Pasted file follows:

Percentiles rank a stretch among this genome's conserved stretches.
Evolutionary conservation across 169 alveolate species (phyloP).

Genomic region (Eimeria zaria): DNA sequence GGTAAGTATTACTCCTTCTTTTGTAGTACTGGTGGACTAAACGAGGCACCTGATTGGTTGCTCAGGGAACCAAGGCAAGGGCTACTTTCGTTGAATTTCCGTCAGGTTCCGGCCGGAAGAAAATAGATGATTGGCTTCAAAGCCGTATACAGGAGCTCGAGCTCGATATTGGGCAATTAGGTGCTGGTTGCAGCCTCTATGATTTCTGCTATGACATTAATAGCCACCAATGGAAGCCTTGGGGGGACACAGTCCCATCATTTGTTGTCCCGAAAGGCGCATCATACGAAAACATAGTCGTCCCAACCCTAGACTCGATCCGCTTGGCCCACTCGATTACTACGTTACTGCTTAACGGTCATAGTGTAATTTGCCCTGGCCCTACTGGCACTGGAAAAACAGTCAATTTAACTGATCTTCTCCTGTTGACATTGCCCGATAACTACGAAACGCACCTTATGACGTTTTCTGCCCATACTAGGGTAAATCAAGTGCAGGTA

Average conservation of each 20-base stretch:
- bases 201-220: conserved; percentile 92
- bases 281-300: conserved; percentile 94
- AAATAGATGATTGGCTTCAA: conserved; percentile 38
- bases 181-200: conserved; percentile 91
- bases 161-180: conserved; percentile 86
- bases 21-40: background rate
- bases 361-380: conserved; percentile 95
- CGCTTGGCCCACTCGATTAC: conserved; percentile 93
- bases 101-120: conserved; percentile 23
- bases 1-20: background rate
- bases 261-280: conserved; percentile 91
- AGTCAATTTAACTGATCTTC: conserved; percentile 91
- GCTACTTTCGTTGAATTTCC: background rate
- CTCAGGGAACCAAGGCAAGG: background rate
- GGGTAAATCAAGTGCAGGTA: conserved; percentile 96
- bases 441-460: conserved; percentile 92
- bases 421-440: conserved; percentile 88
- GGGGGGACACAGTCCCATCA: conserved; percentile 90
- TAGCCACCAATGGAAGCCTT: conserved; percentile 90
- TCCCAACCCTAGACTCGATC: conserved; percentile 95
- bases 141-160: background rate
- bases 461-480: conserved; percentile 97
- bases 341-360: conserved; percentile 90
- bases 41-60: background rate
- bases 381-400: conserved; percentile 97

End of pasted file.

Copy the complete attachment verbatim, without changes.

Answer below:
Percentiles rank a stretch among this genome's conserved stretches.
Evolutionary conservation across 169 alveolate species (phyloP).

Genomic region (Eimeria zaria): DNA sequence GGTAAGTATTACTCCTTCTTTTGTAGTACTGGTGGACTAAACGAGGCACCTGATTGGTTGCTCAGGGAACCAAGGCAAGGGCTACTTTCGTTGAATTTCCGTCAGGTTCCGGCCGGAAGAAAATAGATGATTGGCTTCAAAGCCGTATACAGGAGCTCGAGCTCGATATTGGGCAATTAGGTGCTGGTTGCAGCCTCTATGATTTCTGCTATGACATTAATAGCCACCAATGGAAGCCTTGGGGGGACACAGTCCCATCATTTGTTGTCCCGAAAGGCGCATCATACGAAAACATAGTCGTCCCAACCCTAGACTCGATCCGCTTGGCCCACTCGATTACTACGTTACTGCTTAACGGTCATAGTGTAATTTGCCCTGGCCCTACTGGCACTGGAAAAACAGTCAATTTAACTGATCTTCTCCTGTTGACATTGCCCGATAACTACGAAACGCACCTTATGACGTTTTCTGCCCATACTAGGGTAAATCAAGTGCAGGTA

Average conservation of each 20-base stretch:
- bases 201-220: conserved; percentile 92
- bases 281-300: conserved; percentile 94
- AAATAGATGATTGGCTTCAA: conserved; percentile 38
- bases 181-200: conserved; percentile 91
- bases 161-180: conserved; percentile 86
- bases 21-40: background rate
- bases 361-380: conserved; percentile 95
- CGCTTGGCCCACTCGATTAC: conserved; percentile 93
- bases 101-120: conserved; percentile 23
- bases 1-20: background rate
- bases 261-280: conserved; percentile 91
- AGTCAATTTAACTGATCTTC: conserved; percentile 91
- GCTACTTTCGTTGAATTTCC: background rate
- CTCAGGGAACCAAGGCAAGG: background rate
- GGGTAAATCAAGTGCAGGTA: conserved; percentile 96
- bases 441-460: conserved; percentile 92
- bases 421-440: conserved; percentile 88
- GGGGGGACACAGTCCCATCA: conserved; percentile 90
- TAGCCACCAATGGAAGCCTT: conserved; percentile 90
- TCCCAACCCTAGACTCGATC: conserved; percentile 95
- bases 141-160: background rate
- bases 461-480: conserved; percentile 97
- bases 341-360: conserved; percentile 90
- bases 41-60: background rate
- bases 381-400: conserved; percentile 97